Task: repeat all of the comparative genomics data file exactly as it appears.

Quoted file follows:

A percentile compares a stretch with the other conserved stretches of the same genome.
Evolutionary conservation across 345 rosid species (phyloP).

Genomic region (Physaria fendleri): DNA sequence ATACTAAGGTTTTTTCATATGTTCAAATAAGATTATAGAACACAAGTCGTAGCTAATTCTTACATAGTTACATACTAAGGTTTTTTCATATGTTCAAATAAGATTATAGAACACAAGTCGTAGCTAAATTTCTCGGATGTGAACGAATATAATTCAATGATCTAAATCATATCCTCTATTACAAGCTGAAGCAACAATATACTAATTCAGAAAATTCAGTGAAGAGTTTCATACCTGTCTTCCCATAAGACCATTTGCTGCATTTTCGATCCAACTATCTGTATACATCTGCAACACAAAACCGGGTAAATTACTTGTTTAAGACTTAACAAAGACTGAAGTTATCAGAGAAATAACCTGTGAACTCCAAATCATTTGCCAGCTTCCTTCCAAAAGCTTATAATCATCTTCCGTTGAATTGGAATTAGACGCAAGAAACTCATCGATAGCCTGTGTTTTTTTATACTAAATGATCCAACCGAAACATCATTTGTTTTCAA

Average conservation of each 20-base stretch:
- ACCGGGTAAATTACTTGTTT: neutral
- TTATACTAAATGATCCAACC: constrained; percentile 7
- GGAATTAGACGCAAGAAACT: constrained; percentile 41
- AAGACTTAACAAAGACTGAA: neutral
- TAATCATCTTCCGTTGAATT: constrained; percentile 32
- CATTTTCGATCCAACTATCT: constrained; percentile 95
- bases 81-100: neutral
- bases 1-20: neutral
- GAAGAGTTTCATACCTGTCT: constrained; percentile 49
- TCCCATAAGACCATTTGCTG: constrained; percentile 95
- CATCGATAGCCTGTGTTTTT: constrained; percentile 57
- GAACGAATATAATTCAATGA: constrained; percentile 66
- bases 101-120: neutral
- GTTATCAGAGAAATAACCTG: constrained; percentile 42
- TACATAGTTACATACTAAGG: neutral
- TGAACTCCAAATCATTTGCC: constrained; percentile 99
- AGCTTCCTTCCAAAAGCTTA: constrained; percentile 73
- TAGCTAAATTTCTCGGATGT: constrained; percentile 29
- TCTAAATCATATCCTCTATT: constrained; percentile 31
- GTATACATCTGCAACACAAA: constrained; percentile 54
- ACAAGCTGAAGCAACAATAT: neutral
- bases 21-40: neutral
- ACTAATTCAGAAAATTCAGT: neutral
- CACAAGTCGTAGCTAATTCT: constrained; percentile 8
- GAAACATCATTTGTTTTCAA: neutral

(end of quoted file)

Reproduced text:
A percentile compares a stretch with the other conserved stretches of the same genome.
Evolutionary conservation across 345 rosid species (phyloP).

Genomic region (Physaria fendleri): DNA sequence ATACTAAGGTTTTTTCATATGTTCAAATAAGATTATAGAACACAAGTCGTAGCTAATTCTTACATAGTTACATACTAAGGTTTTTTCATATGTTCAAATAAGATTATAGAACACAAGTCGTAGCTAAATTTCTCGGATGTGAACGAATATAATTCAATGATCTAAATCATATCCTCTATTACAAGCTGAAGCAACAATATACTAATTCAGAAAATTCAGTGAAGAGTTTCATACCTGTCTTCCCATAAGACCATTTGCTGCATTTTCGATCCAACTATCTGTATACATCTGCAACACAAAACCGGGTAAATTACTTGTTTAAGACTTAACAAAGACTGAAGTTATCAGAGAAATAACCTGTGAACTCCAAATCATTTGCCAGCTTCCTTCCAAAAGCTTATAATCATCTTCCGTTGAATTGGAATTAGACGCAAGAAACTCATCGATAGCCTGTGTTTTTTTATACTAAATGATCCAACCGAAACATCATTTGTTTTCAA

Average conservation of each 20-base stretch:
- ACCGGGTAAATTACTTGTTT: neutral
- TTATACTAAATGATCCAACC: constrained; percentile 7
- GGAATTAGACGCAAGAAACT: constrained; percentile 41
- AAGACTTAACAAAGACTGAA: neutral
- TAATCATCTTCCGTTGAATT: constrained; percentile 32
- CATTTTCGATCCAACTATCT: constrained; percentile 95
- bases 81-100: neutral
- bases 1-20: neutral
- GAAGAGTTTCATACCTGTCT: constrained; percentile 49
- TCCCATAAGACCATTTGCTG: constrained; percentile 95
- CATCGATAGCCTGTGTTTTT: constrained; percentile 57
- GAACGAATATAATTCAATGA: constrained; percentile 66
- bases 101-120: neutral
- GTTATCAGAGAAATAACCTG: constrained; percentile 42
- TACATAGTTACATACTAAGG: neutral
- TGAACTCCAAATCATTTGCC: constrained; percentile 99
- AGCTTCCTTCCAAAAGCTTA: constrained; percentile 73
- TAGCTAAATTTCTCGGATGT: constrained; percentile 29
- TCTAAATCATATCCTCTATT: constrained; percentile 31
- GTATACATCTGCAACACAAA: constrained; percentile 54
- ACAAGCTGAAGCAACAATAT: neutral
- bases 21-40: neutral
- ACTAATTCAGAAAATTCAGT: neutral
- CACAAGTCGTAGCTAATTCT: constrained; percentile 8
- GAAACATCATTTGTTTTCAA: neutral